Chris Hahm’s Uphill Battle: The Severe Underfunding of AAPI Diabetes Research


 

H. Chris Hahm, PhD, MSSW, professor at the Boston University School of Social Work and intervention research scientist, is the lead researcher for Epi Asian American Women’s Action In Resilience Empowerment (AWARE) study. The study got its name from inspiration out of stories from young Asian American women navigating the challenges of adulthood, American culture, and their parent’s culture. Along with Yvette Cozier, DSc, another lead researcher on the team, Hahm is investigating trauma-related, race-related, and family-related stressors on the risk of Type 2 diabetes among Asian American women.

Despite Asian communities—including Native Hawaiian and Pacific Islanders—constituting 6.1 percent of the total U.S. population, all clinical research projects focused on Asian American, Native Hawaiian, and Pacific Islander participants funded by the National Institutes of Health (NIH) comprised only 0.17 percent of the total NIH budget from 1992 to 2018. While the percentage of diabetes research focused on the AAPI (Asian American and Pacific Islander) community is unknown, Hahm says that AAPI diabetes research is included in the aforementioned percentage. 

According to Hahm, more funding is needed to study diabetes among the Asian American and Pacific Islander community. Type 2 diabetes affects nine percent of Asian Americans overall with the highest prevalence shared amongst Filipino, Pacific Islander, Japanese, and South Asian groups. “When you study Asian Americans, it is so difficult because there’s so little grant money out there,” Hahm tells Beyond Type 1. “There has been so little investment from the NIH to support our health because we are invisible.”

Hahm says that grant mechanisms don’t give the Asian community enough importance or significance in research in large part due to the model minority myth–a false notion and stereotype that Asian people can achieve high levels of success despite racial, economic, and other social barriers. The myth disregards the struggles of the Asian community, making their needs invisible. 

Hahm adds that when applying for grants, reviewers of grant applications imply that because Asian Americans constitute such a small percentage of the population, her application would be stronger if her research looked at all racial and ethnic groups instead of solely focusing on Asian Americans. “That’s what I hear over and over again. Asian Americans are struggling with a particular set of struggles,” Hahm stresses. “I want to amplify that. That’s my role.”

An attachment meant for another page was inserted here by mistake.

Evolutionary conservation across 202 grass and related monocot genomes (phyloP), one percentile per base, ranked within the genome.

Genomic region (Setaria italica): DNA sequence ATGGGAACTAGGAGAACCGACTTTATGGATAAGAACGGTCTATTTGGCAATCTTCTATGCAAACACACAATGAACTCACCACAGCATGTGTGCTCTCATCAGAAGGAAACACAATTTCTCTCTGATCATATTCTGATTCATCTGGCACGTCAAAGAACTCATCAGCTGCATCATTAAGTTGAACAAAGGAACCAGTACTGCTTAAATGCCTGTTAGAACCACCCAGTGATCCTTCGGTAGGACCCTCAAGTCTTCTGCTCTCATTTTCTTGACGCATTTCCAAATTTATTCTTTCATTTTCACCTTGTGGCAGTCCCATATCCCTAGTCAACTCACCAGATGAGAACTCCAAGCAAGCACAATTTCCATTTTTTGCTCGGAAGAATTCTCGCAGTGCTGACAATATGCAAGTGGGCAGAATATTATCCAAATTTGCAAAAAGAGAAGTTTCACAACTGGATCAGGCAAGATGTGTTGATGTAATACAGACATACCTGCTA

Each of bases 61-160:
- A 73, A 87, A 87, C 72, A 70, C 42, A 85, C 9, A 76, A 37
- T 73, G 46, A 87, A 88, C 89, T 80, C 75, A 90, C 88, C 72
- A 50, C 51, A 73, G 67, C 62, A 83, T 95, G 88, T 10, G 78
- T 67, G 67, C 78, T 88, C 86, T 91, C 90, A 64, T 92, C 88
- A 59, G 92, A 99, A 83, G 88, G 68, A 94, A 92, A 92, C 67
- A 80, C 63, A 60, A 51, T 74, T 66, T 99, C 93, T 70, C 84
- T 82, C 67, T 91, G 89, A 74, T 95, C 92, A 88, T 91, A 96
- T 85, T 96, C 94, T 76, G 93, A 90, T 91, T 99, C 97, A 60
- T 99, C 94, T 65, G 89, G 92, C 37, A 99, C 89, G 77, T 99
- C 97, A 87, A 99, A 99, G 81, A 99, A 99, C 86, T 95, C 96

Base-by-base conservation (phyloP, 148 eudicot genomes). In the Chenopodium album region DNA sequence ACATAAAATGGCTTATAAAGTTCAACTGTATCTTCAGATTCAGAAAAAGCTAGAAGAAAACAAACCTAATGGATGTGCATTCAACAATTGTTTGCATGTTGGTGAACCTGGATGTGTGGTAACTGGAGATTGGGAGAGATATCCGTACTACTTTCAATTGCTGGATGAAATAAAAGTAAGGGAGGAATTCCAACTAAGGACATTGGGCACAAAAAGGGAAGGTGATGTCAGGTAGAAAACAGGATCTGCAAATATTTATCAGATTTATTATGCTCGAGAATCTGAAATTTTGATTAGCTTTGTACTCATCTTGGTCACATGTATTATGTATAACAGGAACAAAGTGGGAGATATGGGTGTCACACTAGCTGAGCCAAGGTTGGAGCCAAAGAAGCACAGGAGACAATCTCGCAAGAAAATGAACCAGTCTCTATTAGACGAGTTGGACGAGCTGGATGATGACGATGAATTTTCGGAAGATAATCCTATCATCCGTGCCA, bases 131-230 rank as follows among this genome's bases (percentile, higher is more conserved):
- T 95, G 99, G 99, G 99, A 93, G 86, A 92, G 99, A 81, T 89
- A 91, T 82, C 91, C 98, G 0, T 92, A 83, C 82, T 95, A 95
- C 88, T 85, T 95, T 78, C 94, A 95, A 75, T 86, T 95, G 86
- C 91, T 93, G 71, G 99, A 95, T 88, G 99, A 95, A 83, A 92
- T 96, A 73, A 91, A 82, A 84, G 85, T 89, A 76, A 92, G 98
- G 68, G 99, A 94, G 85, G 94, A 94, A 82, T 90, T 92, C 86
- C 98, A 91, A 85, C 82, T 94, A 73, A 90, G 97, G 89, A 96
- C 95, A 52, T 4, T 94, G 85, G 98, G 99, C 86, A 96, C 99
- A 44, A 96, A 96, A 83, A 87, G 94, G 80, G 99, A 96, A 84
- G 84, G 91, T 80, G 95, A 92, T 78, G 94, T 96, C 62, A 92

She recalls that while she has received a grant from the National Institute of Mental Health, her research journey has been a dynamic one. Over the course of Hahm’s research tenure, Hahm has not only struggled to receive grant funding for research studies focused on Asian Americans, but has witnessed an alarming decrease in Asian social science professors and researchers. “I have seen over the years, some of the people who published studies about Asian women disappear over the course of time,” Hahm recalls. “I am one of the longest standing.” At the Boston University School of Social Work, Hahm is the first Asian American professor promoted to full professor at the Boston University School of Social Work, underscoring the importance of diabetes researchers focusing on the Asian American population. 

Currently, the study is in phase II, which will allow the team to collect blood samples. 

In total, the Epi AWARE study consists of three phrases:

  • Phase I involves participants completing an online questionnaire that accesses early life and adult exposure to psychosocial stressors
  • Phase II will involve a blood sample collection and body size measurement 
  • Phase III includes a follow-up questionnaire six months after the first questionnaire

When the pandemic hit, Hahm says that it really impacted the study’s operations. The pandemic put a pause on Hahm’s research and recently, Hahm and her team received clearance to return. Despite the study’s set of challenges, Hahm is eager and ready to begin phase II of the study. “And right now, we finally got the green light to get back to the study,” Hahm explains. 

Asian Americans are the fastest growing racial group in the U.S. Hahm hopes that her research will shed light on the risk factors for diabetes among the Asian American community, information that has not been systematically investigated. “Our hope is that the study will address health inequities and systems of oppression facing Asian American women across their lifespans,” Hahm says. 

Want to help? All identifying Asian American women 18 years or older interested in participating in the Epi AWARE study can email sswaware@bu.edu

WRITTEN BY Kayla Hui, MPH , POSTED 04/20/21, UPDATED 04/21/21

Kayla Hui is the health reporter for Beyond Type 1 covering diabetes, chronic illnesses, and health inequities. She received her Masters in Public Health from the Boston University School of Public Health. Kayla won a Pulitzer Center fellowship and Slants Foundation award in 2020 for her project on the mental health of Chinese Immigrant truck drivers. Her published work can be found at Healthline, Verywell Health, Pulitzer Center, and more. Outside of work, Kayla enjoys rock climbing, baking, and buying plants she doesn’t need. You can follow Kayla on Twitter at @kaylanhui.